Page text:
The legacy of steel pan with Suzette Vidale

The renowned Toronto pannist shares her thoughts on an enduring tradition.

Suzette Vidale

Image courtesy of Suzette Vidale 

Black Futures month at the AGO kicked off with a bang, welcoming Sharon Marley for a live performance in Walker Court, then hosting a screening of RasTa: Soul’s Journey (featuring Donisha Prendergast). Next, on the evenings of Friday February 16 and 23, visitors will enjoy the musical stylings of one of Toronto’s most well-known steel pannists. Live from Walker Court, accomplished musician, educator and a leader in Toronto’s steel pan community, Suzette Vidale will be sharing the joy of pan in two exclusive performances. 

This isn’t the first time that AGO visitors have encountered the sweet sounds of Vidale’s pan. In 2021, she performed live in Walker court in celebration of the AGO exhibition Fragments of Epic Memory. At the time, she sat down with Foyer for a chat, and we’re revisiting that conversation now.  

The steel pan was born out of resistance in 1930s Trinidad and Tobago; many believing its exact birthplace is the capital city of Port of Spain. When French planters arrived in Trinidad in the 1700s, they brought with them enslaved people from West Africa. It is said that these enslaved people, barred from participating in Carnival with their enslavers, used sticks and bamboo to make percussion instruments (like the tamboo bamboo) to play during their own version of Carnival, only to have these instruments banned by their enslavers quickly thereafter. Eventually, in the post-emancipation years, formerly enslaved people continued to invent musical instruments. Discarded metal objects like dust bins and car parts were turned into instruments by street musicians. Enter the oil drum in 1934; hammered, polished and tuned to play. “Oil drums,” explains Vidale, “had a greater surface area to accommodate more [music] notes and produce more sounds.”  The steel pan has endured in years since then, expanding well beyond the shores of Caribbean islands. To learn more about her career and the steel pan in Toronto, we spoke with Vidale.  

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Foyer: How did you get your start as a steel pannist? 

Vidale: In 1993, my mother encouraged me to play. I wasn’t interested at first, but a good friend named Monifa Colthurst invited me to an Afropan Steelband rehearsal. I remember it as the first time I really saw steel pans up close. They were illustrious and they pulled me in closer. Once I heard the sounds and felt the vibes, I was hooked.   

Foyer: How have you seen Toronto’s steel pan community evolve throughout your career, especially as the instrument and its sound have become more widespread? 

Vidale: Toronto is a melting pot and you can see that reflected within the bands. There’s more diversity. In some bands, more than half of the pannists are women. Pannists are getting younger as the years go by.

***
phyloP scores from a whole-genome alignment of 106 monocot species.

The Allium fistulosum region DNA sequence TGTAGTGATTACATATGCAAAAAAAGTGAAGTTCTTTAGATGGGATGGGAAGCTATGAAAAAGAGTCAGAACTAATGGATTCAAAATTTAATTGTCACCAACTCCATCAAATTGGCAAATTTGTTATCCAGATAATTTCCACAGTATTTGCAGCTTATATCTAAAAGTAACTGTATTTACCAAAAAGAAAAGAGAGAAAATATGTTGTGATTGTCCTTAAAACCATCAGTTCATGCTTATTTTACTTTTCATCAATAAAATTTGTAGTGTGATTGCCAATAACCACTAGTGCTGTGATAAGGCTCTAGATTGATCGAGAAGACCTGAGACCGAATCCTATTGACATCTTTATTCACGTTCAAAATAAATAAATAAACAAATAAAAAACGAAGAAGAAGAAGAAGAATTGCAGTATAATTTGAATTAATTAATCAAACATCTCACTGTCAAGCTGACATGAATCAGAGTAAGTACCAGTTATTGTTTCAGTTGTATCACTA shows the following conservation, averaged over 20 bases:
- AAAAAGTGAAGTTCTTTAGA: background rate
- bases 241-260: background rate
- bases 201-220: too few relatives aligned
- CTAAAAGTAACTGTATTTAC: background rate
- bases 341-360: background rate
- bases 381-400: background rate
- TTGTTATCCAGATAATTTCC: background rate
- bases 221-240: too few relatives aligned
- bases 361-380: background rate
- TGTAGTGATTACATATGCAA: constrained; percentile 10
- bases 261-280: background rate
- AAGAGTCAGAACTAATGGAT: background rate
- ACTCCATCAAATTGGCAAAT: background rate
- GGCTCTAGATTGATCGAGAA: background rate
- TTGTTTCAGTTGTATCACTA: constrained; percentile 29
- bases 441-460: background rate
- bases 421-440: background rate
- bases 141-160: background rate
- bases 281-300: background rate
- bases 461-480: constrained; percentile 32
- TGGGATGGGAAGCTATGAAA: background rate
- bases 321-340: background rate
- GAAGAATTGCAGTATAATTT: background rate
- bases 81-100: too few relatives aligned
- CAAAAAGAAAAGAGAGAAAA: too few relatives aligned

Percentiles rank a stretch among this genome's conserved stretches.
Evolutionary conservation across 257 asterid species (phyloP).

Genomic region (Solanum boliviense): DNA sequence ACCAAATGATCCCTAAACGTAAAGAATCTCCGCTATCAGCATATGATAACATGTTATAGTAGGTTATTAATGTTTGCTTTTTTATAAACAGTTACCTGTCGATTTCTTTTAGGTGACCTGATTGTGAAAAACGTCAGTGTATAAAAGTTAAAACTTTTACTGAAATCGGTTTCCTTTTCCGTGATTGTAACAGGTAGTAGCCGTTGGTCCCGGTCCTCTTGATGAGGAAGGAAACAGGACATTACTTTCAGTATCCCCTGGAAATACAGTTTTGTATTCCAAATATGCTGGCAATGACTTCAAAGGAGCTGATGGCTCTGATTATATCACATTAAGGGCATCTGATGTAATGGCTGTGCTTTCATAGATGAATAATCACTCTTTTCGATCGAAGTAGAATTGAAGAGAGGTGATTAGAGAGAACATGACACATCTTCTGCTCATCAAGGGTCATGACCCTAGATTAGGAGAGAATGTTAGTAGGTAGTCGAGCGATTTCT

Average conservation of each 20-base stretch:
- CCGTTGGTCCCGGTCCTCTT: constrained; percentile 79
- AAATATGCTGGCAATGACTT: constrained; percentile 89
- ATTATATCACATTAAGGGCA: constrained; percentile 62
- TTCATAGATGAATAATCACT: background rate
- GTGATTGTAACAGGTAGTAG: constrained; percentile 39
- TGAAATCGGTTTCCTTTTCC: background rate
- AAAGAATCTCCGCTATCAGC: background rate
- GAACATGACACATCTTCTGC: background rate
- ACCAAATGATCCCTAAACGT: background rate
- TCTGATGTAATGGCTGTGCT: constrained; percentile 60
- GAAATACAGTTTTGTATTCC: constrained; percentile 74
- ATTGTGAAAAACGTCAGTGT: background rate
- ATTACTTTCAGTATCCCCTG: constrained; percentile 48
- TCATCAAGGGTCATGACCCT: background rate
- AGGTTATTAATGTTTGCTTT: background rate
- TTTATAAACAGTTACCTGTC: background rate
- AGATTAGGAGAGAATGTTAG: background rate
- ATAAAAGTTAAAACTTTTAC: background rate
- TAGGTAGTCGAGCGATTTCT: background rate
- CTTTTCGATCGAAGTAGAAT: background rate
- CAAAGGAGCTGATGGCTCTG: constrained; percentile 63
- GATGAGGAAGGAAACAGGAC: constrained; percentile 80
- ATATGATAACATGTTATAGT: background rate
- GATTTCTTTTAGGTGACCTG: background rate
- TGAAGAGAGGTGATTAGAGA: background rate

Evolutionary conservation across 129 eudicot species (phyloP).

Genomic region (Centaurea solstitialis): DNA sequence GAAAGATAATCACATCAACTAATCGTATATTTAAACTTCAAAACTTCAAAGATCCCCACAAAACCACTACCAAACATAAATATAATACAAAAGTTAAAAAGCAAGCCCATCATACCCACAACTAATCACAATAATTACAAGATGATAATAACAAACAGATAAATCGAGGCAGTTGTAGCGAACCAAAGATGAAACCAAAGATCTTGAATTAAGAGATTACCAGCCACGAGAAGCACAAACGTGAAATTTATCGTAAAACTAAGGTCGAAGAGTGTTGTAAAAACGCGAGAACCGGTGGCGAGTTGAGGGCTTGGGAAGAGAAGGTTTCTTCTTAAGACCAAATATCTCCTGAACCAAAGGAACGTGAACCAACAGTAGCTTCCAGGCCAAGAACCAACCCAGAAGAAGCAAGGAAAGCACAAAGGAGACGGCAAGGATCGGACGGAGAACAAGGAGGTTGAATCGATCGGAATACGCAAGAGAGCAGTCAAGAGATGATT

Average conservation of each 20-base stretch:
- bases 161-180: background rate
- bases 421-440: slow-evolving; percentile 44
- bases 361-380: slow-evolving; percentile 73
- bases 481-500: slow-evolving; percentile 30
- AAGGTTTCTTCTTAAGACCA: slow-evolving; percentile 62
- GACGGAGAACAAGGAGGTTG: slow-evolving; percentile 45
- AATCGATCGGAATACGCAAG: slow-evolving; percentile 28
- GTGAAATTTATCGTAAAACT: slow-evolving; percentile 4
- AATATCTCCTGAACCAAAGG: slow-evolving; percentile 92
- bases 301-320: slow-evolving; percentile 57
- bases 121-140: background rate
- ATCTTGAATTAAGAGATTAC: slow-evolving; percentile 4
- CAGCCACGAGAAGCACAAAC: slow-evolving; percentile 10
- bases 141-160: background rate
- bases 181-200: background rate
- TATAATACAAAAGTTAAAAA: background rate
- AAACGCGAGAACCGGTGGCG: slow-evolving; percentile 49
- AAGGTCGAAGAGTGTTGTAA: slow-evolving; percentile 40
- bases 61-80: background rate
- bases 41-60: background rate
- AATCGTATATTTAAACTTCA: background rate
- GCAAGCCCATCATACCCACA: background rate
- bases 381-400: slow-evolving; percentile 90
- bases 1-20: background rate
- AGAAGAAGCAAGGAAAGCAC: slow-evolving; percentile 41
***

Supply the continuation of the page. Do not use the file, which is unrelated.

Toronto’s steel pan community was originally closely associated with Caribana. In the decades since Caribana’s inception in 1967, I have seen steel bands and pannists participate in diverse events, ranging from non-Caribbean cultural festivals to Pride, and international film festivals. 

As audiences listen to the various steel bands around the city, they realize that many of the stereotypes they hold of steel bands and steel pannists aren’t based on reality. Many times, they might expect to see a male player and hear calypso and reggae but are often shocked to see a female player and hear classical music, R&B, Hip Hop or other cultural pieces from various parts of the world. 

Aside from seeing the steel pan being incorporated into educational institutions at all levels, my most favourite shift is the inclusion of the instrument as a wellness tool. I have had some of the greatest moments connecting with our city’s most vulnerable citizens. I am always learning from others while doing steel pan workshops for the homeless, at-risk youth as well as marginalized women who may have experienced trauma. 

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Foyer: What goes into preparing for solo and group steel pan performances? Do you prefer to improvise or play a setlist? 

Vidale: Depending on the event, you may have new pieces to learn if there is a specific theme For International Women’s Day, for example, I would perform inspirational songs about female empowerment. I try to have a diverse repertoire so I can easily add to the atmosphere of the event where I am performing. I generally know what I would like to play, but once I arrive in a space, I take my cues from the audience. Sometimes, you completely change your set. 

Foyer: Why do you think the steel pan has endured as such a strong part of Caribbean culture, even beyond its roots in Trinidad and Tobago? 

Vidale: The steel pan was born out of necessity. The spirit of the drum is the heartbeat of its people. The steel pan and its community are inclusive, allowing for friendships to form through music, transcending race, religion, gender and borders.  

Don’t miss Suzette Vidale at the AGO live from Walker Court on Friday February 16 and 23. Free with admission.

Read Foyer

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